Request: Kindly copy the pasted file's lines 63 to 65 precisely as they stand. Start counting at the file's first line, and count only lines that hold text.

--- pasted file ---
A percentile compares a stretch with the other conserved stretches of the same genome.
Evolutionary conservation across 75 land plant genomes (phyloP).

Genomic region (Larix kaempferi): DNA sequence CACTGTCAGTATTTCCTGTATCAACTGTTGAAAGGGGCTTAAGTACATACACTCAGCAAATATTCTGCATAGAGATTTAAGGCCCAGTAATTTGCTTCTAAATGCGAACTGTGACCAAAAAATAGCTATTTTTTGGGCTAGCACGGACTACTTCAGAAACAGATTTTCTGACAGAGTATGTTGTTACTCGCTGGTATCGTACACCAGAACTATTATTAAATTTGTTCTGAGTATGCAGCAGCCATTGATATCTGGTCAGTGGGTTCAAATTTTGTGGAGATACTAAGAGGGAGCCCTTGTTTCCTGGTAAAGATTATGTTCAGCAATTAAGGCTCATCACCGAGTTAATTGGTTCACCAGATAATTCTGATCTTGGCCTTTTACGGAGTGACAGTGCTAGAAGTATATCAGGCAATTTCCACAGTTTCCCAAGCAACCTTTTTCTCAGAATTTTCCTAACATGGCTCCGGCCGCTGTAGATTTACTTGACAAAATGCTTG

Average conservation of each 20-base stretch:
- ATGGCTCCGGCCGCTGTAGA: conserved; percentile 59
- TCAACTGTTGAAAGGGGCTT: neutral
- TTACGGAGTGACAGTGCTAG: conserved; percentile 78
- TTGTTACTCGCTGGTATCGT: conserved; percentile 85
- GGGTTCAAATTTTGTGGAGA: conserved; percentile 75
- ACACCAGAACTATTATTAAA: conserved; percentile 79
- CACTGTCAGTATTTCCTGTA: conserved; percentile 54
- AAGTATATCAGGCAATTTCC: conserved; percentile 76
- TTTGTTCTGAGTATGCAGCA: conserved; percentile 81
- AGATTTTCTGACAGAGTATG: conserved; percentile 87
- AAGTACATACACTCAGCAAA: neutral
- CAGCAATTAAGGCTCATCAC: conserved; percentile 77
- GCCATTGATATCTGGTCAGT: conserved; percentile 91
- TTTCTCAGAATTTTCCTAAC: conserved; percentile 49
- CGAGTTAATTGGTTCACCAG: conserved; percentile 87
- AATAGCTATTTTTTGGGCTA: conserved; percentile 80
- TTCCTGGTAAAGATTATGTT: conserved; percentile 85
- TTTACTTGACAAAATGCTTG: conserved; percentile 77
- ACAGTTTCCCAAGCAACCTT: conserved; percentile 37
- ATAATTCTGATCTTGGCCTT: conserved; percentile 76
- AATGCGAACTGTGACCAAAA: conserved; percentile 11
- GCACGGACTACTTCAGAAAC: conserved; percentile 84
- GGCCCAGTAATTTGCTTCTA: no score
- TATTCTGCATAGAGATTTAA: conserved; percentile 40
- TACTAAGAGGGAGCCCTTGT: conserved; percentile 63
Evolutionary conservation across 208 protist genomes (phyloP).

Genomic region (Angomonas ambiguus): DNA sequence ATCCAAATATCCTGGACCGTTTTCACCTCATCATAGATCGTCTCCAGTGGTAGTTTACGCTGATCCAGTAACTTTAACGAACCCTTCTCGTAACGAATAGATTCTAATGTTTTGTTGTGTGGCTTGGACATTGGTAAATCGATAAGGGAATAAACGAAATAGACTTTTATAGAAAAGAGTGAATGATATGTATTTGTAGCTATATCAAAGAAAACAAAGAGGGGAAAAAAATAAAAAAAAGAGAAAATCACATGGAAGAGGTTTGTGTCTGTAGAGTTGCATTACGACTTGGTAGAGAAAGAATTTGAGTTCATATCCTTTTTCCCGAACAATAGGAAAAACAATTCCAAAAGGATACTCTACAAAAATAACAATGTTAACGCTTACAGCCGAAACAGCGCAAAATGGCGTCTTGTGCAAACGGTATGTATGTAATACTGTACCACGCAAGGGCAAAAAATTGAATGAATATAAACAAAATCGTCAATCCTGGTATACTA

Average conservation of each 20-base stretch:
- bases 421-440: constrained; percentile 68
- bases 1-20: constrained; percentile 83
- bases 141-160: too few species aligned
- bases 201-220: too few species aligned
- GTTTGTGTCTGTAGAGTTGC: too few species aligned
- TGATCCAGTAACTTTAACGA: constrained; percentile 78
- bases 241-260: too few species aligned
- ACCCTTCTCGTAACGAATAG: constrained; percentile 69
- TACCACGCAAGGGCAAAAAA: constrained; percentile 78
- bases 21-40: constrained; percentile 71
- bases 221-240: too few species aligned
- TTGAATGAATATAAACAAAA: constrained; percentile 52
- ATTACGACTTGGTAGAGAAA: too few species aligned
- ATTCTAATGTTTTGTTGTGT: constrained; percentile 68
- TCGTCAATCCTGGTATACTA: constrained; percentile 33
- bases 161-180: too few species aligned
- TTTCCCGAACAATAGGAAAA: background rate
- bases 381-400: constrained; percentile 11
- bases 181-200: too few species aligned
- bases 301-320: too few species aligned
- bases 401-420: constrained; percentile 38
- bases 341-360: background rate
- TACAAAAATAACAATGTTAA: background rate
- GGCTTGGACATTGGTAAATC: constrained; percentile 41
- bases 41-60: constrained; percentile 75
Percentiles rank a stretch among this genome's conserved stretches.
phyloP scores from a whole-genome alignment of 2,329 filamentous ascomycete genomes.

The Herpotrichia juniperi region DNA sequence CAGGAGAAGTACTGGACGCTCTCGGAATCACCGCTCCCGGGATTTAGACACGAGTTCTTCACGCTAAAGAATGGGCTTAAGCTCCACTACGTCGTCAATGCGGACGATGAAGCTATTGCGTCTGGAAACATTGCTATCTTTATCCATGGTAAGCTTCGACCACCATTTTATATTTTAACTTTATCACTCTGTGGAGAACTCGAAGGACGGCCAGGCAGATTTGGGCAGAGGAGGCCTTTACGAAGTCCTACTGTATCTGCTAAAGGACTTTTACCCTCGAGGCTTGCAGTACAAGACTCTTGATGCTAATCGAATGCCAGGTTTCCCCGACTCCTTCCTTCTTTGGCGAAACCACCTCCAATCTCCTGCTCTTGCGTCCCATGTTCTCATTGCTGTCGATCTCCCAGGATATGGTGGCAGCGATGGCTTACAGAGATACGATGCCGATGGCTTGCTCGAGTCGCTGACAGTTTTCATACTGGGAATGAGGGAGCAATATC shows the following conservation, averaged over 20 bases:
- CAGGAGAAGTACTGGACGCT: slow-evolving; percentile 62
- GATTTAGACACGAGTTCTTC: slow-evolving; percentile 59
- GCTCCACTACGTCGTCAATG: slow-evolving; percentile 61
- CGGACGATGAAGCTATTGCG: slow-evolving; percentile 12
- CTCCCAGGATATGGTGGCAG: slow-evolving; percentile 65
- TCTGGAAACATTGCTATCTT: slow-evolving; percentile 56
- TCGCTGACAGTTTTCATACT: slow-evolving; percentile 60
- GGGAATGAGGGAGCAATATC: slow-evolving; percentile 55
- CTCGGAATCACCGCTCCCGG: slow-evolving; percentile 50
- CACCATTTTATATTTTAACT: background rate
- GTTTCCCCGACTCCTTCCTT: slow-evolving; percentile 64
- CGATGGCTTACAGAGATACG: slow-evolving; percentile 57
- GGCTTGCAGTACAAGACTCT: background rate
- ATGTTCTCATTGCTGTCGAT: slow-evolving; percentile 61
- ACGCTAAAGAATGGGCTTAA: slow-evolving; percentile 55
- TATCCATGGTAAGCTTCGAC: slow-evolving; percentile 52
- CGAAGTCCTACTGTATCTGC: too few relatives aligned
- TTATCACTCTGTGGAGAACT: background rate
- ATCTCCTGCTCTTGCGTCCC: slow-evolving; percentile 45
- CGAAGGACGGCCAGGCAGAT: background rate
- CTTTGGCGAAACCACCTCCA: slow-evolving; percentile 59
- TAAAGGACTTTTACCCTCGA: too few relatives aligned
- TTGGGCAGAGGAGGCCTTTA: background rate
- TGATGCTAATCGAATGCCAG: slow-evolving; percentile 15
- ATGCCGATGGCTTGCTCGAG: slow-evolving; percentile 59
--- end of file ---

- GCTCCACTACGTCGTCAATG: slow-evolving; percentile 61
- CGGACGATGAAGCTATTGCG: slow-evolving; percentile 12
- CTCCCAGGATATGGTGGCAG: slow-evolving; percentile 65